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Religions of Practice: The Case of Japanese Religions

Citation

Ezzy, D, Religions of Practice: The Case of Japanese Religions, Journal for the Academic Study of Religion, 29, (1) pp. 13-29. ISSN 2047-704X (2016) [Refereed Article]

Copyright Statement

Copyright 2016 Equinox Publishing Ltd.

DOI: doi:10.1558/jasr.v29i1.30306

Abstract

‘Religions of practice’ are religions that prioritize ritual practice, with little concern for creeds and belief. In these religions, ethical obligations are communicated through ritual practices and aesthetic responses to symbols. Some theories of religion characterize ritual practice and religious aesthetics as secondary outcomes of religious belief. Such characterizations misunderstand the significance of religious ritual practice. A neo-Durkheimian theory of religion that examines ritual practice alongside belief provides a more sophisticated understanding of religious experience. A range of ethnographies of Japanese religions are reviewed to illustrate the argument. Aesthetics and ritual performance are central to many Japanese religions. These generate a strong sense of relational and communal entwinement and are associated with an ambivalent or pluralistic moral ontology.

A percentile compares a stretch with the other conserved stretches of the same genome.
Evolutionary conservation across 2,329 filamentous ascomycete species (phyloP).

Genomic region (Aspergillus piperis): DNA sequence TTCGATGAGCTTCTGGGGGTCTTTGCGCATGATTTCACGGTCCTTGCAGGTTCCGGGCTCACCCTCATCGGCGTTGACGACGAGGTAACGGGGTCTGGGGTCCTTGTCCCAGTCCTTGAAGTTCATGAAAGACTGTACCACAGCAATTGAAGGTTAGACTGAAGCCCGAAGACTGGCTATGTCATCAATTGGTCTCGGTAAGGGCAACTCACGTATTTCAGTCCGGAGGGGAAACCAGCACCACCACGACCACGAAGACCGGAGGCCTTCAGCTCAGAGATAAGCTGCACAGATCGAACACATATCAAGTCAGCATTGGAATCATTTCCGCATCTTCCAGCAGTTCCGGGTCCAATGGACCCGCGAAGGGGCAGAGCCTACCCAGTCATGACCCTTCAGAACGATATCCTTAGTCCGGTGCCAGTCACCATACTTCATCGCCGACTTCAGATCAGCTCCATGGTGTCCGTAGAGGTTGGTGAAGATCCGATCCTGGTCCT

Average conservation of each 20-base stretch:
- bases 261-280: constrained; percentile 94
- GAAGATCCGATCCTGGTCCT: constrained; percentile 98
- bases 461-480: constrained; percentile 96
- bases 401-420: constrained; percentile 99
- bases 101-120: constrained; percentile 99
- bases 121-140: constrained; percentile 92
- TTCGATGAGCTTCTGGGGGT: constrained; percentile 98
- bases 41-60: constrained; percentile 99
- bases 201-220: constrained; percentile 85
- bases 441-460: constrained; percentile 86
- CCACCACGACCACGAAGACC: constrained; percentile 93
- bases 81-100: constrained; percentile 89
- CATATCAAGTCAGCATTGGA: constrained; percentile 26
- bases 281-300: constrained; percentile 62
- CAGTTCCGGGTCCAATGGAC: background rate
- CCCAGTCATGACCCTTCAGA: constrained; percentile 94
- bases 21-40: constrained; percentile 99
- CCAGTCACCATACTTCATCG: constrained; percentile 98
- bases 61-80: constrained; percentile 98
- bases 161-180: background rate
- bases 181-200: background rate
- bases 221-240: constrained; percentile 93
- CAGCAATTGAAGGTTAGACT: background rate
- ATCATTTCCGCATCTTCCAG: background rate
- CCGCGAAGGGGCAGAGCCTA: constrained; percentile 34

Item Details

Item Type:Refereed Article
Keywords:Japanese religions, religion, ritual, embodiment, aesthetics
Research Division:Philosophy and Religious Studies
Research Group:Religion and Religious Studies
Research Field:Religion and Society
Objective Division:Cultural Understanding
Objective Group:Religion and Ethics
Objective Field:Religion and Society
Author:Ezzy, D (Professor Douglas Ezzy)
ID Code:111113
Year Published:2016
Deposited By:Social Sciences
Deposited On:2016-08-31
Last Modified:2016-11-09
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